NEW YORK (AP) -- New York's Wage Board has finalized its recommendation to endorse a $15 minimum wage for fast-food workers in chain restaurants.

The formal step by the three-member board is necessary before Gov. Andrew Cuomo's labor commissioner can approve the increase. The commissioner, who also could make modifications, will have 45 days to act on the recommendation once he receives it.

Cuomo, a Democrat, supports the proposal, so it's unlikely that Acting State Labor Commissioner Mario J. Musolino will make many big changes.

The wage increase would apply to fast-food workers in restaurants with 30 or more locations. It would be phased in over three years in New York City and six years elsewhere. The first phase of the increase would take effect on Dec. 31, when the minimum wage for affected workers would go from $8.75 to $10.50 in New York City and to $9.75 in other areas.

Franchise owners say the increase unfairly singles out their industry and will force them to raise menu prices, cut employee hours or even replace workers with automation.

MCGRAW HILL FINANCIAL-ACQUISITION

NEW YORK (AP) -- McGraw Hill Financial, owner of ratings agency Standard & Poor's, is buying SNL Financial for about $2.23 billion.

Privately held SNL Financial, based in Charlottesville, Virginia, is a provider of financial news, data and analysis.

McGraw Hill Financial President and CEO Douglas Peterson says in a written statement that the transaction will enhance existing offerings, help in developing new services and allow the company to expand into adjacent markets.

McGraw Hill Financial Inc., based in New York, says it expects approximately $70 million in savings to be realized by 2019.

The deal is targeted to close in the third quarter.

RESTAURANT BRANDS-EARNINGS

NEW YORK (AP) -- Burger King has gotten a boost from the return of its "Chicken Fries."

Parent company Restaurant Brands International Inc. says sales rose 7.9 percent at Burger King locations in the U.S. and Canada during the second quarter. After taking Chicken Fries off the menu in 2012, Burger King had said last year it was bringing back the long, deep-fried piece of chicken as a limited-time offer in response to customer demands.

The campaign was so successful the company brought them back this year.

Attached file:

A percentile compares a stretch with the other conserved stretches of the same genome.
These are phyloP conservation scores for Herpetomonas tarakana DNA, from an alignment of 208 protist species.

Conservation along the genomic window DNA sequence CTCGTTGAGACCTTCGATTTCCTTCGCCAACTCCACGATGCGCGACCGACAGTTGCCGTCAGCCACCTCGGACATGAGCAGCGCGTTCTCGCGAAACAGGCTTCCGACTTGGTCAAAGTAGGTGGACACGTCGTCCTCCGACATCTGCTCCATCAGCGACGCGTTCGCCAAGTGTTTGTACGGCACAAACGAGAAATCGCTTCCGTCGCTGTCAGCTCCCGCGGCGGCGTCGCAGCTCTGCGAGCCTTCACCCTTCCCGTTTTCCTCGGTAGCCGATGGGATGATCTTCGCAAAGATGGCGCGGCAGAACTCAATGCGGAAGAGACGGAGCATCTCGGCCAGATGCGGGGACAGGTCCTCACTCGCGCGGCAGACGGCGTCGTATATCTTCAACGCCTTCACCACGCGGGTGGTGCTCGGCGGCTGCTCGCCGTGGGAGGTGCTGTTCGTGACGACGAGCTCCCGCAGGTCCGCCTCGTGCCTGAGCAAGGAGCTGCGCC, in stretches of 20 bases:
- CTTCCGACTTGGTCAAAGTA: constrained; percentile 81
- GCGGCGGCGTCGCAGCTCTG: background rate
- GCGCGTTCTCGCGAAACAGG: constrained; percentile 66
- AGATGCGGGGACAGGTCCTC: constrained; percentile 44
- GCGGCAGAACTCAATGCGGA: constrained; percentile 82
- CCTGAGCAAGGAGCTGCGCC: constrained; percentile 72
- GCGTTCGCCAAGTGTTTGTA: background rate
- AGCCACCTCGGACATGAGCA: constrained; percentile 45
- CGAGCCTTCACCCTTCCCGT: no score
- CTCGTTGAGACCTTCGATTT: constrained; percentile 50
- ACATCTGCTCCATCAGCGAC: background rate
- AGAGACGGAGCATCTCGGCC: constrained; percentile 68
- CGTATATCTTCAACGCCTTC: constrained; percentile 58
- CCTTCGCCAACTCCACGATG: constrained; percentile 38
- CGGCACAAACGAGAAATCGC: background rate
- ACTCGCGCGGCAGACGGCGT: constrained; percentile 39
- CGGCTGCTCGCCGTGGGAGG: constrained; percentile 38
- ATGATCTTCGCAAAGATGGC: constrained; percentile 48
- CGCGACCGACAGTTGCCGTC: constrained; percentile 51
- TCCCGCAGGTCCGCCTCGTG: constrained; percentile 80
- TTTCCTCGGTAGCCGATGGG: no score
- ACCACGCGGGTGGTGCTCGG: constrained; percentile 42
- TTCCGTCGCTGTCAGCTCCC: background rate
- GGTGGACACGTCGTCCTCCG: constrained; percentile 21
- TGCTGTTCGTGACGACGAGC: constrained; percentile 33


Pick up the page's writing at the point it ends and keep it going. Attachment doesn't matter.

Restaurant Brands CEO Daniel Schwartz says Chicken Fries are also profitable because they have a high gross margin and restaurants sell a lot of them. They are positioned as a snack or meal and cost around $3.

OFFSHORE WIND

PROVIDENCE, R.I. (AP) -- Construction has begun off Rhode Island's coast on the nation's first offshore wind farm.

Deepwater Wind is building a five-turbine wind farm off Block Island. It hopes to power 17,000 homes as early as next year.

It began attaching the first of the steel foundations to the ocean floor Sunday. The first one touching the seabed is known in the industry as the "first steel in the water."

The foundations will rise about 70 feet above the waterline, about three miles off southeastern Block Island.

REPUBLIC AIRWAYS-DISRUPTIONS

UNDATED (AP) -- Republic Airways is warning the biggest U.S. airlines that the regional service it provides for them may be disrupted because of a pilot shortage and labor dispute.

The company says it's talking with the airlines about reducing their reliance on Republic planes through the first half of next year.

Shares of Republic Airways lost half of their value today.

The Indianapolis company disclosed late Friday that it faces possible disruptions in the service it provides for American, United, Delta and US Airways. The company says it's facing a pilot shortage because of rules that raised training requirements for new pilots and a standoff in contract talks with the Teamsters, which represents Republic pilots.

Shares of Republic Airways Holdings Inc. are $4.40, or 51.8 percent, to $4.10 in midday trading.

NORFOLK SOUTHERN RESULTS

OMAHA, Neb. (AP) -- Norfolk Southern's 23 percent drop in second-quarter profit follows the same story line as other railroads seeing a sharp decline in coal shipments.

Norfolk Southern posted $433 million net income, which is down from $562 million a year ago.

Its revenue decreased 11 percent to $2.71 billion because coal volume fell 21 percent and total volume declined 2 percent. That revenue figure was also more meager than expected.

Union Pacific and CSX railroads both cited similar challenges when they released results earlier this month.

But Edward Jones analyst Logan Purk says, "Norfolk clearly stands out as the worst of the bunch."

Purk says Norfolk Southern fared worse than its peers because it has more exposure to export coal and its fuel surcharge program has a bigger lag than other railroads.

advertisement
Washington Times
advertisement